Understanding the Rails Asset Pipeline
Ruby on Rails is a full-stack web development framework written in Ruby. For a developer who just began working with Ruby on Rails, a lot of things will feel magical, like instance variables defined in controller accessible by the views. Another such thing is the asset pipeline, but it creates chaos at times, especially when moving things to production. A simple google search would yield a solution at that time, yet it wouldn’t feel complete. This post will give you a better understanding about the Rails asset pipeline so that you won’t feel stuck with it next time.
Rails Asset Pipeline
A Ruby on Rails application at the time of creation is given with two manifest files application.js and application.css. These two files by default contain few lines of meaningful code which are deemed mandatory. Let us have a look at the content of those files and try to figure out what they are for.
* This is a manifest file that’ll be compiled into application.css, which will include all the files
* listed below.
* Any CSS and SCSS file within this directory, lib/assets/stylesheets, vendor/assets/stylesheets,
* or vendor/assets/stylesheets of plugins, if any, can be referenced here using a relative path.
* You’re free to add application-wide styles to this file and they’ll appear at the top of the
* compiled file, but it’s generally better to create a new file per style scope.
*= require_tree .
This is the default CSS manifest file, which includes all the mentioned files into a single application.css file. The require keyword here functions same as the require keyword in ruby. It makes a file accessible within the file it is called from. The require keyword looks for the mentioned files in app/assets/ folder first, if not found there it will look in the vendor/assets/ folder.
‘require_self’ and ‘require_tree .’
‘require_self’ loads all the content of that file where it is called from, in our case the application.css into the line where its mentioned. ‘require_tree .’ loads all contents in the same folder where it is referenced into the line where it’s mentioned. If we need to include all the files of a sub folder, use ‘require_tree ./folder_name/’. This is helpful when using plain CSS. But if we want to use SASS/SCSS, to use global variables for colors etc, we need to import the CSS file using SCSS method `@import` rather than `require`.
The order in which assets are searched is as follows:
/[assets included by gems]
To compile all the files and minify them we should run rake assets:precompile. This command initiates a rake task which finds the files mentioned in application.css, if they are written in SCSS/SASS it is compiled to CSS, and then added as a part of the application.css file. This application.css file is linked to each page using stylesheet link tag, a rails view helper. Same happens for application.js.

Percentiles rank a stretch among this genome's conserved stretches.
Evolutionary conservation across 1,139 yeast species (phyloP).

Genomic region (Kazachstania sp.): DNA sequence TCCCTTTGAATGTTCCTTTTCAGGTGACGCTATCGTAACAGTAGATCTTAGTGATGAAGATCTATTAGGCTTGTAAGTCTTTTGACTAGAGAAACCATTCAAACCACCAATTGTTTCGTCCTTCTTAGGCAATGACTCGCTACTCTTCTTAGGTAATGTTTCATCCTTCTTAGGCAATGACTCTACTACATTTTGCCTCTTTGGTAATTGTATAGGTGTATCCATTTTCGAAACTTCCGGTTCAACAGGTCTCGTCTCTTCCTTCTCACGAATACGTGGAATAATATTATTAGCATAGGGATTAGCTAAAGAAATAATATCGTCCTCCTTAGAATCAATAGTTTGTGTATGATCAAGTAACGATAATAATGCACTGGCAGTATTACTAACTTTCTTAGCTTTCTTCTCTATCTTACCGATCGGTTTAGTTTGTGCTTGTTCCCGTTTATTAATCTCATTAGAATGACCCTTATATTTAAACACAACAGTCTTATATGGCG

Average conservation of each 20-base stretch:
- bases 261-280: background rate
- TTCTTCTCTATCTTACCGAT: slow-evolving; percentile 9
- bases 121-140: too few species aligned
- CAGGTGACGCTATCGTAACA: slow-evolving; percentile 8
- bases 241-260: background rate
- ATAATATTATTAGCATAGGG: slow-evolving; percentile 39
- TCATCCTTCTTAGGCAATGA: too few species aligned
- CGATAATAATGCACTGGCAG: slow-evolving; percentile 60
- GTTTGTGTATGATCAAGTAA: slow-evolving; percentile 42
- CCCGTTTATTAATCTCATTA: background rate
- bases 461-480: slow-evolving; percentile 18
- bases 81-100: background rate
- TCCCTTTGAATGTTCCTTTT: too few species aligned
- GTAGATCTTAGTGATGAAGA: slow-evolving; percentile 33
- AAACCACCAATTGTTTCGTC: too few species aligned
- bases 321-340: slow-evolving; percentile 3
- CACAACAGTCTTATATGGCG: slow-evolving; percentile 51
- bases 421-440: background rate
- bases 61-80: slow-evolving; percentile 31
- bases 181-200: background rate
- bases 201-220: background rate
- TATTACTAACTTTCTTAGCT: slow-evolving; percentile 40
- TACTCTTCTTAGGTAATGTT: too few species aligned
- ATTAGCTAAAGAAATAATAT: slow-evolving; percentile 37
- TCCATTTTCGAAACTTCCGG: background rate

By default, only application.css and application.js are the manifest files and hence they are precompiled. But we might want to use one or more files as manifest files for different layouts. In that case these files should be added to the precompile array at config/initializers/asset.rb
Rails.application.config.assets.precompile += [‘dashboard.js’, ‘dashboard.css’]
Here, along with application.css and application.js files, dashboard.css and dashboard.js files are considered manifest. So during precompile, these files are also precompiled. After precompilation these newly generated files are placed in the public/assets folder.
This is the third folder where we can find assets in a rails application, but adding assets here directly is not encouraged unless it’s a static asset and doesn’t change at all. Also we won’t be able to reference any files placed under this folder using rails url helpers. Assets are generally precompiled only in production environment. If you wish to precompile assets in local run the rake assets:precompile RAILS_ENV=production in local.
If you take a look at the above file names, they have random 64 characters attached to them. This process is called fingerprinting, which makes the entire filename depend on the content of the file. This technique is really helpful in caching the assets. If the content of the file remains the same, the name of files will also remain the same, hence it can be cached. If the content changes, the name changes and so does the cache.
Sass Asset Url Helpers
Whenever we put some fonts, images in app/assets folder then try to access them from CSS, SCSS files, it will work fine in development. But it most of the time it breaks in production saying resource not found /assets/bg-image.jpg. This happens especially for the fonts packages we include. This is because we would have given something like this for the background-image
In production, it will try to get the image from /images/header_background.jpg. But there will be no files present in public folder named ‘header_background.jpg’ unless we place the file in public directory. We would normally place them in app/assets or vendor/assets. So during precompilation it will be compiled and fingerprint will be added to all the no js/CSS assets. Hence all image files, font files will carry fingerprints in their name and this won’t work.
Files are compiled and added as shown above in the public folder. So to reference this in the CSS, we need to use asset path helpers provided by rails. Instead of ‘url(‘/images/header_backgroung.png’)’ use ‘image-url(‘header_background.png’)’. After precompilation this will be added seen as
I hope this post helped you get a hold about Rails asset pipeline. A better understanding on asset pipeline will help you keep the front-end related code more organized and maintainable. If you wish to explore further about asset pipeline, here is the link for official guide.
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